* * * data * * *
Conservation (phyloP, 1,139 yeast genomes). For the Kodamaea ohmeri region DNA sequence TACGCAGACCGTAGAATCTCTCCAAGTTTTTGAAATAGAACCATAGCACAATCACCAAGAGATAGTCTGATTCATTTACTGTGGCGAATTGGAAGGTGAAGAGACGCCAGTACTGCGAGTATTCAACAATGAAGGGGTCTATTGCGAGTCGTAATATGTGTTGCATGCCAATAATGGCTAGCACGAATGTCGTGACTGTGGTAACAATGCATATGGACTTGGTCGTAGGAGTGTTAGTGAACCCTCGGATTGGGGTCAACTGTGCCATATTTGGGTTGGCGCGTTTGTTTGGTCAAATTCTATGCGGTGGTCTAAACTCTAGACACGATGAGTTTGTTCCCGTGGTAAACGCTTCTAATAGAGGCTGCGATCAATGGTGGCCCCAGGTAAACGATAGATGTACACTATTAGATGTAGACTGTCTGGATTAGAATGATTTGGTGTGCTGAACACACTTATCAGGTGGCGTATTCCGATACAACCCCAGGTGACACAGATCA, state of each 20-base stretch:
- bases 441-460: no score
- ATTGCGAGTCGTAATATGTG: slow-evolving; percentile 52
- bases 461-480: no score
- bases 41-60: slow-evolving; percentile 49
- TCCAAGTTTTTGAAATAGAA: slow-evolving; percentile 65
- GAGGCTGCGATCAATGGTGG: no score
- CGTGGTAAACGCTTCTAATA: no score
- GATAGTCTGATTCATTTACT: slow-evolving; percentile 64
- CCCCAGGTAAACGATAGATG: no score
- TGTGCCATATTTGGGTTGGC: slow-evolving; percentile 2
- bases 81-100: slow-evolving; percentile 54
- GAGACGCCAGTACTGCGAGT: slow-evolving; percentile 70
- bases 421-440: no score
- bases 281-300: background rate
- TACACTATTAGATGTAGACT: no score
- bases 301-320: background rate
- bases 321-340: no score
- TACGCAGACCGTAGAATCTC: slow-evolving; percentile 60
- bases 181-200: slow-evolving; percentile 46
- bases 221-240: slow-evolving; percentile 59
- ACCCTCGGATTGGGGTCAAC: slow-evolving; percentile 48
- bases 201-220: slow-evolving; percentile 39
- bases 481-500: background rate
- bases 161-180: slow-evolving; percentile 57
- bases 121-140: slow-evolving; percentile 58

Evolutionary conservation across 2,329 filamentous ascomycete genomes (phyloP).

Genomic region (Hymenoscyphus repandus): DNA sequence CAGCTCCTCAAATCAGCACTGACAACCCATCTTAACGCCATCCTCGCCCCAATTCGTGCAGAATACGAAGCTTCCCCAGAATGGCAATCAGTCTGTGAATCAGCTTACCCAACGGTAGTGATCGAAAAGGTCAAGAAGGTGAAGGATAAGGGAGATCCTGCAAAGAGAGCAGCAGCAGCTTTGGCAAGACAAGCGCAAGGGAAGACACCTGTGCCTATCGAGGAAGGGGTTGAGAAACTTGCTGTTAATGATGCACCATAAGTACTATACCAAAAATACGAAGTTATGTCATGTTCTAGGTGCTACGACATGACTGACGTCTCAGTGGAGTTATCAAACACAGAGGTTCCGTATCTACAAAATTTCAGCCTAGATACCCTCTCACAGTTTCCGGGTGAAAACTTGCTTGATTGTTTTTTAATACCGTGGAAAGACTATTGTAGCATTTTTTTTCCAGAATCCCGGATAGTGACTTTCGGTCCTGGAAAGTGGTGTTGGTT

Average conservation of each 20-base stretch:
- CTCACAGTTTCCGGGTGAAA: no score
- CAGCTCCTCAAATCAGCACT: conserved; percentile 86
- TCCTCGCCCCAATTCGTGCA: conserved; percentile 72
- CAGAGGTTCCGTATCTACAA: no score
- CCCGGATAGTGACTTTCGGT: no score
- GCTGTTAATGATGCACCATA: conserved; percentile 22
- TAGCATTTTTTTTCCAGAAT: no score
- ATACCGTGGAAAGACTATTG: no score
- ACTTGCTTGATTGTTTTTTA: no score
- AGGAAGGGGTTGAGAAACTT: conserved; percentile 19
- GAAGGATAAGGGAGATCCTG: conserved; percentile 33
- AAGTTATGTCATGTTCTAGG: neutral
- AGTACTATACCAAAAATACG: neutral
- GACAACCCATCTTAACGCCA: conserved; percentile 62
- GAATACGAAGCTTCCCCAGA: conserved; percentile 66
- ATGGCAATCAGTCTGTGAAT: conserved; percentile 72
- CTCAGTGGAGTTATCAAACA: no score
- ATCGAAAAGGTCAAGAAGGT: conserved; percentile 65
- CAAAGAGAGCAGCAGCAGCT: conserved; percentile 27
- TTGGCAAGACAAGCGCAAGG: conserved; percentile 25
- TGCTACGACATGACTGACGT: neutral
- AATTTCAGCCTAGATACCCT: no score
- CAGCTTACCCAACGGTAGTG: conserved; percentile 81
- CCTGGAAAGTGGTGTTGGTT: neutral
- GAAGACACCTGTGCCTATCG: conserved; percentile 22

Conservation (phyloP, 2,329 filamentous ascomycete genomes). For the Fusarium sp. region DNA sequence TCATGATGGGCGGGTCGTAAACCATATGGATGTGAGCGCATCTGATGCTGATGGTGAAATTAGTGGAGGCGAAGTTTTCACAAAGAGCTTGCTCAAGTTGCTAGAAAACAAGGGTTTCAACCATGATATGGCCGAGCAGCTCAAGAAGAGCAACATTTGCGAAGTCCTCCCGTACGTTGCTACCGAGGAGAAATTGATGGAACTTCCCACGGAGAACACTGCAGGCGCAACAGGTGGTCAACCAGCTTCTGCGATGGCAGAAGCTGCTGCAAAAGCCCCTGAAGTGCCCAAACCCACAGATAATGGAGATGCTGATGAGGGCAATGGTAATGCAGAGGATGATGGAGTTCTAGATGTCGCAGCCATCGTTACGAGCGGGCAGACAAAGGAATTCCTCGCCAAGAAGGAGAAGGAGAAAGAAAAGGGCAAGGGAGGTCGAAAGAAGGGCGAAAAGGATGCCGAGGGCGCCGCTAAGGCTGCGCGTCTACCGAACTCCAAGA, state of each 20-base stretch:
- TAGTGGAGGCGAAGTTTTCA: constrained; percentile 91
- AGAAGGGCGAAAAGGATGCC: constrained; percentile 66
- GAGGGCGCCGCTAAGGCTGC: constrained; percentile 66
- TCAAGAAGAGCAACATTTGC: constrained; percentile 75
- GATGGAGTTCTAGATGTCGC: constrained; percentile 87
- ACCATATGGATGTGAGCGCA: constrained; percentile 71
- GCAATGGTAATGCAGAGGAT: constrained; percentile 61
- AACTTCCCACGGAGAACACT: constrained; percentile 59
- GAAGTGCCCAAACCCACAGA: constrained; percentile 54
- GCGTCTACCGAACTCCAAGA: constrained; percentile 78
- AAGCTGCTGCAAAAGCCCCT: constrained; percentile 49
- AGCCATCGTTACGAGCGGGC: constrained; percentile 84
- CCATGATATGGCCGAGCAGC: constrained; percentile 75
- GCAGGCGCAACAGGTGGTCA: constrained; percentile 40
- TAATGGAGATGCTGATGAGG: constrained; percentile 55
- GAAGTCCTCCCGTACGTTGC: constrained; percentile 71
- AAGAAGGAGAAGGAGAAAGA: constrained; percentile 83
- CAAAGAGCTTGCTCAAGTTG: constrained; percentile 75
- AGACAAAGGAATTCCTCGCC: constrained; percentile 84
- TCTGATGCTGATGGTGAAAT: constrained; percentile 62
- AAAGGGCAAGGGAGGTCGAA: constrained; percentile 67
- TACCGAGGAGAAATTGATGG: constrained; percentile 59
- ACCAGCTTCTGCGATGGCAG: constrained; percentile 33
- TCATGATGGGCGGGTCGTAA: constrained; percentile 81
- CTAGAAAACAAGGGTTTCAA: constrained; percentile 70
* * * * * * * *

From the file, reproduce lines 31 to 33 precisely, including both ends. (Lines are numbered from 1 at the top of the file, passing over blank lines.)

- CAGCTCCTCAAATCAGCACT: conserved; percentile 86
- TCCTCGCCCCAATTCGTGCA: conserved; percentile 72
- CAGAGGTTCCGTATCTACAA: no score